Can women accurately self-assess their eligibility for medical abortion? New research from Nepal indicates that, with some simple guidance, they can—a finding with broad implications for the growing question of how much medical oversight of the medical abortion process is needed.
The study, published in the journal PLOS ONE, is the first to examine women’s ability to self-determine eligibility for medical abortion (abortion with pills) using a toolkit consisting of a gestational dating wheel and a checklist. More than 3,100 women and 165 female community health volunteers participated in the study, which evaluated their ability to use the toolkit accurately, compared to receiving care from health providers trained in comprehensive abortion care.
The toolkit consisted of a modified gestational wheel for determining if the length of the pregnancy was under the limit for medical abortion drugs to be effective when used at home, and a checklist to determine if the woman had a contraindication to the medical abortion drugs. The participating women were pregnant, seeking abortion services at a health facility, and able to read and write in Nepali.
Findings from the study are striking:Women and FCHVs accurately interpreted the gestational wheel 96 percent of the time, and FCHVs used the checklist accurately 95 percent of the time. Women, however, had more difficulty with the checklist, using it accurately only 72 percent of the time. While more than 550 women identified themselves as having a potential medical contraindication to medical abortion drugs, they went on to incorrectly identify themselves as eligible for medical abortion. In fact, the study notes, fewer than one percent of the women participating in the study had true contraindications.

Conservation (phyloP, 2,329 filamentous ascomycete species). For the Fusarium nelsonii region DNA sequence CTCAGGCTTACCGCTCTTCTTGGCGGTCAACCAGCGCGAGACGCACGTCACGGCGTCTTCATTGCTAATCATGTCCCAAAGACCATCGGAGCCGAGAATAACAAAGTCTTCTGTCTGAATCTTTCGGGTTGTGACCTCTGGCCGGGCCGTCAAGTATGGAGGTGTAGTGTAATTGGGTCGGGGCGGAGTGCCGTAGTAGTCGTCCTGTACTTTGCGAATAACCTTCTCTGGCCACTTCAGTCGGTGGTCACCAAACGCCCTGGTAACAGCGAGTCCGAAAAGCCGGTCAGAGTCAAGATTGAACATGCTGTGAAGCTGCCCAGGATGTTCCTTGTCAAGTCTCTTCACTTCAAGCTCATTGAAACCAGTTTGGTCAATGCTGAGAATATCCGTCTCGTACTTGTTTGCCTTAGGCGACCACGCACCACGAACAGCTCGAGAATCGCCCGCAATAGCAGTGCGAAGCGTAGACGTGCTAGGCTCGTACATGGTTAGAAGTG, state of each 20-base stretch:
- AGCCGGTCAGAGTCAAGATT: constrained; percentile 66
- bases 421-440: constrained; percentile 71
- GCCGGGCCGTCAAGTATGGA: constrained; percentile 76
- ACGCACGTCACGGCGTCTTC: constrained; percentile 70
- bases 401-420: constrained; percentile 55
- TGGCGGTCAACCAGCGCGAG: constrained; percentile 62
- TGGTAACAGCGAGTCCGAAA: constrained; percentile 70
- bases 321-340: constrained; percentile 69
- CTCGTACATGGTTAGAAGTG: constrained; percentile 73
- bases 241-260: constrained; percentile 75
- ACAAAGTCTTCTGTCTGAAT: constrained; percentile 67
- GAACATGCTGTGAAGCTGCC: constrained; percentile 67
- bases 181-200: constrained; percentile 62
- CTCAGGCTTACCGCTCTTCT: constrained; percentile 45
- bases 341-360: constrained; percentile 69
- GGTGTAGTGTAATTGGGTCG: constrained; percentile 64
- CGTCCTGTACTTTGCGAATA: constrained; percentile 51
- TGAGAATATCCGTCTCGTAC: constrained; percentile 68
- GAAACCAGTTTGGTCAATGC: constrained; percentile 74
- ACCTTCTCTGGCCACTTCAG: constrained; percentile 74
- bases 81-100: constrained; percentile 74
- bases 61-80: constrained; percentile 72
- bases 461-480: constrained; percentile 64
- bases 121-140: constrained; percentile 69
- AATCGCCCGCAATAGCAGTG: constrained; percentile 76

Kathryn Andersen, Ipas senior director for innovation and technical excellence and lead author of the study, says the findings provide important new evidence for health professionals, policy makers, researchers and others involved in the effort to make medical abortion more accessible to women. “Widespread use of a toolkit that provides simple guidance has the potential to greatly increase women’s access to safe abortion—especially in rural areas where access to safe abortion services in a health facility is limited,” she says, “These initial results are promising, and we recommend that future research focusing on refining the toolkit, especially the checklist, so that women are even more successful in identifying their eligibility.”
Dr. Emily Jackson, an Ipas consultant and one of the co-authors of the study, says the extraordinary safety and efficacy of mifepristone-misoprostol medical abortion up to 10 weeks of pregnancy, combined with its ease of use, has led many in the global reproductive health field to question how much medical oversight of the medical abortion process is actually needed.
“The World Health Organization has called for research to document the safety and effectiveness of moving medical abortion to lower levels of the health system—particularly among cadres of health care providers with less training, including lay providers and even women themselves. Our study offers some useful evidence in that area,” she says. “We found that the FCHVs, who are minimally trained community health volunteers, actually performed a little better with the toolkit than the women did, probably because they had more practice and training with the tools.”
But, she adds, whether women self-assess their eligibility or do so with the help of a lay health worker in their community, the goal is to help women access safe abortion—especially women who live in areas where there is no abortion provider or no health provider at all.
“What’s exciting about this study,” Jackson says, “is that it suggests that, with some simple guidance, women, no matter where they live, could access the life-saving technology of medical abortion, which is 98 percent effective and has a complication rate of less than one percent. The formal medical community needs to reflect on this data.”
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